Putin’s troops shoot down their OWN helicopter in Kherson after it mistakenly attacked them

Putin’s blundering forces have shot down their own helicopter in Ukraine after it mistakenly started firing at its own troops.

The Ka-52 ‘Alligator’ helicopter, which costs an estimated £12million, was gunned down in Kherson, Ukraine’s General Staff revealed.

The military bosses joked it was a ‘gesture of goodwill’ from the invading forces.

Putin’s blundering forces have shot down their own helicopter in Ukraine after mistakenly thinking it was attacking them (file image of a Ka-52)

They reported that three of the helicopters were flown over the occupied region and started to shoot at the Russian troops stationed below.

They returned fire and shot down one of the choppers in what is just the latest embarrassing blow for Putin’s men.

Just last week, Russia shot down its own £35million Su-34M fighter jet in Ukraine.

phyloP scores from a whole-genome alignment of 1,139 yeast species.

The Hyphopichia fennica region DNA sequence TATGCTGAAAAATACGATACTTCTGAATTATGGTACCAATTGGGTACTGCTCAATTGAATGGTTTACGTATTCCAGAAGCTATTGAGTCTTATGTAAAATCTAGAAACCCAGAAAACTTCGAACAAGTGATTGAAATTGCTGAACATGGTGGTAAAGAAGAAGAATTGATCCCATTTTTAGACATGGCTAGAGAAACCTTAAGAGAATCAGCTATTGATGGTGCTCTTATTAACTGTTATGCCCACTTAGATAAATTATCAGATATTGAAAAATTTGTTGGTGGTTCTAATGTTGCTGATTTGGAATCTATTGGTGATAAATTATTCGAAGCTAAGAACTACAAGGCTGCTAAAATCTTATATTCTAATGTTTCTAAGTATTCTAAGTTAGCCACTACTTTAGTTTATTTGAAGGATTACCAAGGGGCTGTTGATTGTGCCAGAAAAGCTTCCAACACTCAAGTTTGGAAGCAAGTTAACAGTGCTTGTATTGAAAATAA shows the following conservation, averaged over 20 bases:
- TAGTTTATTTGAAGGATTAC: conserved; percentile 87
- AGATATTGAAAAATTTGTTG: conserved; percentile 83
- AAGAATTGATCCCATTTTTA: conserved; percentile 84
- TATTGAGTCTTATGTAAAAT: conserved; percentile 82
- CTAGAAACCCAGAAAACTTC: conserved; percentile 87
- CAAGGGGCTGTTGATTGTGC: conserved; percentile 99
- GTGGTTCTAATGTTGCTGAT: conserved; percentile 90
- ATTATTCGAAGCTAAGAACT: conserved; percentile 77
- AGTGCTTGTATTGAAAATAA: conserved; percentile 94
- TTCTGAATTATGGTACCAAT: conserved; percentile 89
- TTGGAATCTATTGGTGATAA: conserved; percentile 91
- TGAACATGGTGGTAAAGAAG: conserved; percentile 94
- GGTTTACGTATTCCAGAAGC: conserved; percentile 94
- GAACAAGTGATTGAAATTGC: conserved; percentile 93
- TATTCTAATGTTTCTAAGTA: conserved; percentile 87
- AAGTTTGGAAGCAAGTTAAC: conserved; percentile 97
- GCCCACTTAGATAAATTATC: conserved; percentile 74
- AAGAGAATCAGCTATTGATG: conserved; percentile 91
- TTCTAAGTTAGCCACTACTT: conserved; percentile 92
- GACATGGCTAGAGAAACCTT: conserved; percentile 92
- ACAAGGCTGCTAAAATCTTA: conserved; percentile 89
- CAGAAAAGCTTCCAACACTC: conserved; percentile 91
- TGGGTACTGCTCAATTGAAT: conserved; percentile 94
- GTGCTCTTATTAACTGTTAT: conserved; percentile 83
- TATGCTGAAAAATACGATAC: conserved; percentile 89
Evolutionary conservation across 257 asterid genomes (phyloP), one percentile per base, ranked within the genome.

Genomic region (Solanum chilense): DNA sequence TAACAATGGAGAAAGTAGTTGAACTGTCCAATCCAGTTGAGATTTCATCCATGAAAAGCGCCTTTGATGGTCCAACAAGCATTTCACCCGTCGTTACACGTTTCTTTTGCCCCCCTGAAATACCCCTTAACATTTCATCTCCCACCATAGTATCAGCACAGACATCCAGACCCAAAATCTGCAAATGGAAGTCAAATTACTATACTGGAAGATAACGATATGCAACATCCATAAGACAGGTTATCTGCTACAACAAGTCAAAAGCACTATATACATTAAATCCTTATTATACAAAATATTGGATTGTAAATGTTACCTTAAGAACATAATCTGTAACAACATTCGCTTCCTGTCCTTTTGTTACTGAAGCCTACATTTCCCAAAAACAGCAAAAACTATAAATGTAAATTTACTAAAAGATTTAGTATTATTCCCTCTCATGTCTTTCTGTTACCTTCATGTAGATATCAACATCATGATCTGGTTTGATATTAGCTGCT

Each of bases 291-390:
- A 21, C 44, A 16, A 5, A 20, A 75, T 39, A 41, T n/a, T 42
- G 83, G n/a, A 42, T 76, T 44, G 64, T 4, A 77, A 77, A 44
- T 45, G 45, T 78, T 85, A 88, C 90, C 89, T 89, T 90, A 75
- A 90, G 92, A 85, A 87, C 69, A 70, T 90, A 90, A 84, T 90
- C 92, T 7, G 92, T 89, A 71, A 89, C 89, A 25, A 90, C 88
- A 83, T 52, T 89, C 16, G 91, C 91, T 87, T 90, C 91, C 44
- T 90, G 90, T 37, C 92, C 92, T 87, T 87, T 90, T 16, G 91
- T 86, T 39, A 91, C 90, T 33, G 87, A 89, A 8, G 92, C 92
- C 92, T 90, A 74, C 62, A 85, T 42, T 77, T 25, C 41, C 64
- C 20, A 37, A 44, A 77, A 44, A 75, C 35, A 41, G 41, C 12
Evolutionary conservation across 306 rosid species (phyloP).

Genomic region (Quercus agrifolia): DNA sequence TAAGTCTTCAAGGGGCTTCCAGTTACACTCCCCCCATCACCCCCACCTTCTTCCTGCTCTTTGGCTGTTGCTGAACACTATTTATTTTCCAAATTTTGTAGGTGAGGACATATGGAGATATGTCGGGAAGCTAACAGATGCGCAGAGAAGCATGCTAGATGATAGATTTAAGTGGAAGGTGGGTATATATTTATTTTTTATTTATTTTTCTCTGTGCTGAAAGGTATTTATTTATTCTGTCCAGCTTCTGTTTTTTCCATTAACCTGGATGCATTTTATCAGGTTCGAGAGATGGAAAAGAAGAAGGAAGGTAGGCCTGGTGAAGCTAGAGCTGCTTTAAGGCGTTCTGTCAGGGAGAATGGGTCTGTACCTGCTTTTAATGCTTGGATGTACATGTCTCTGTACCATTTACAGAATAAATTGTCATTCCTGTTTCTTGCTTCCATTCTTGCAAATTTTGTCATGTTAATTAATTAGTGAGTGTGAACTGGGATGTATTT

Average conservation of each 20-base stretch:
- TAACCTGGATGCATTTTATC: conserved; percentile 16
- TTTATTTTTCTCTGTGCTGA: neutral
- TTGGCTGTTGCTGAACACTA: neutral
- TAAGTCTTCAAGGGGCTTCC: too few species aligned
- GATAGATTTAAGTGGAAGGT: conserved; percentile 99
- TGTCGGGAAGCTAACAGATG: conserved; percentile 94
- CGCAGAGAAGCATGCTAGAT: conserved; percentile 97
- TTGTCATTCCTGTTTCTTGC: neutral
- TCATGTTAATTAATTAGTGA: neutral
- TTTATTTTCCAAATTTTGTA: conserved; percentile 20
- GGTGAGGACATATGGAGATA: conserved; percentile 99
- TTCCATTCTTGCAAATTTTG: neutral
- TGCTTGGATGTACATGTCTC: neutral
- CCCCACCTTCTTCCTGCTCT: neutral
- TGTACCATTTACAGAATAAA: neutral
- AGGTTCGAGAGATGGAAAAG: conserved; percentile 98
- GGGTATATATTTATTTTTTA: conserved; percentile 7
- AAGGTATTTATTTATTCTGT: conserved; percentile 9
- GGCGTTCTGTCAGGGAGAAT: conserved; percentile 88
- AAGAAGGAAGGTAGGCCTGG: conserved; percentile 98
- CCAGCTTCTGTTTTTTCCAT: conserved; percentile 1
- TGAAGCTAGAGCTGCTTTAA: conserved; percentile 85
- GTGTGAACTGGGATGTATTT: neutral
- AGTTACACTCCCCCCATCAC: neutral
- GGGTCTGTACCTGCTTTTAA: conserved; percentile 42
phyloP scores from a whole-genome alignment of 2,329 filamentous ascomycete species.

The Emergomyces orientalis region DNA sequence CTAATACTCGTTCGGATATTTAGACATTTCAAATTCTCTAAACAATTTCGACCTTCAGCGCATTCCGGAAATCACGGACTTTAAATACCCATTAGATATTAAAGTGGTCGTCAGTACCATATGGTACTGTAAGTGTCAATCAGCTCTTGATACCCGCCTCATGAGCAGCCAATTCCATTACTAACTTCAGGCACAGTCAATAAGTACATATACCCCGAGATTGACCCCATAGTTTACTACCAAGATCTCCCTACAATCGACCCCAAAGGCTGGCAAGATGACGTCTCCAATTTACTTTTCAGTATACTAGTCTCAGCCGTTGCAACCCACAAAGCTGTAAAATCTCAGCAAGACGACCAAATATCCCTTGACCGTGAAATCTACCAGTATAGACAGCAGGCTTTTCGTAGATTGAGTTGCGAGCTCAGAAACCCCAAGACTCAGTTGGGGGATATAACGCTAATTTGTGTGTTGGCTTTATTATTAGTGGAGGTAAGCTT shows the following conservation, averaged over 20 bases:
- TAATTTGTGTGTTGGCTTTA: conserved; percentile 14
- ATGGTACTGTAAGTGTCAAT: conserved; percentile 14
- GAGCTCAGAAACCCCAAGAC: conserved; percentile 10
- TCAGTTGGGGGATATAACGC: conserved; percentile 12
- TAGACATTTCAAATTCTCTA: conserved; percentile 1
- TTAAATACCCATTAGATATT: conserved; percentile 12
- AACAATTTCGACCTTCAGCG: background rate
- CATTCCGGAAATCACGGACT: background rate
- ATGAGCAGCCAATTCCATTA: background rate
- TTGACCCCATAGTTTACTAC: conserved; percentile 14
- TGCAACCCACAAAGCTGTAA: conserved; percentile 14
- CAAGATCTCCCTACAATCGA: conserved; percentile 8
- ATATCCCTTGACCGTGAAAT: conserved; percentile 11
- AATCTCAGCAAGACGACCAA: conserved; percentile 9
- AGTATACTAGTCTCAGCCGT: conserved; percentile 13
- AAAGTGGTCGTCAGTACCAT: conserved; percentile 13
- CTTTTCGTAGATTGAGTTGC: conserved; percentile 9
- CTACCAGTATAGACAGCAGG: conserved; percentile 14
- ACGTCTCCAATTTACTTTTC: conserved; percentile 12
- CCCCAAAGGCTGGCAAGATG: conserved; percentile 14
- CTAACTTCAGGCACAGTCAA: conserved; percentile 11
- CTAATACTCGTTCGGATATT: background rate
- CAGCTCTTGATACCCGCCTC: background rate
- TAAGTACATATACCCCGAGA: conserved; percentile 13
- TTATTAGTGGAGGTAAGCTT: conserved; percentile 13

Soldiers were trying to target the US-supplied HIMARS rocket launchers which have wreaked havoc since they were given to the defending forces.

But instead they shot the bomber which fell from the skies over Alchevsk, in Luhansk.

Russian jet wreck

Russian jet wreck

Russian jet wreck

Russian jet wreck

Russia shot down a rare $40million Su-34M fighter-bomber in the skies over eastern Ukraine, after wreckage was spotted near the town of Alchevsk, last week

Video of the wreck on the ground emerged the following day and revealed the words ‘Russian Aerospace Forces’ written down the side of the aircraft.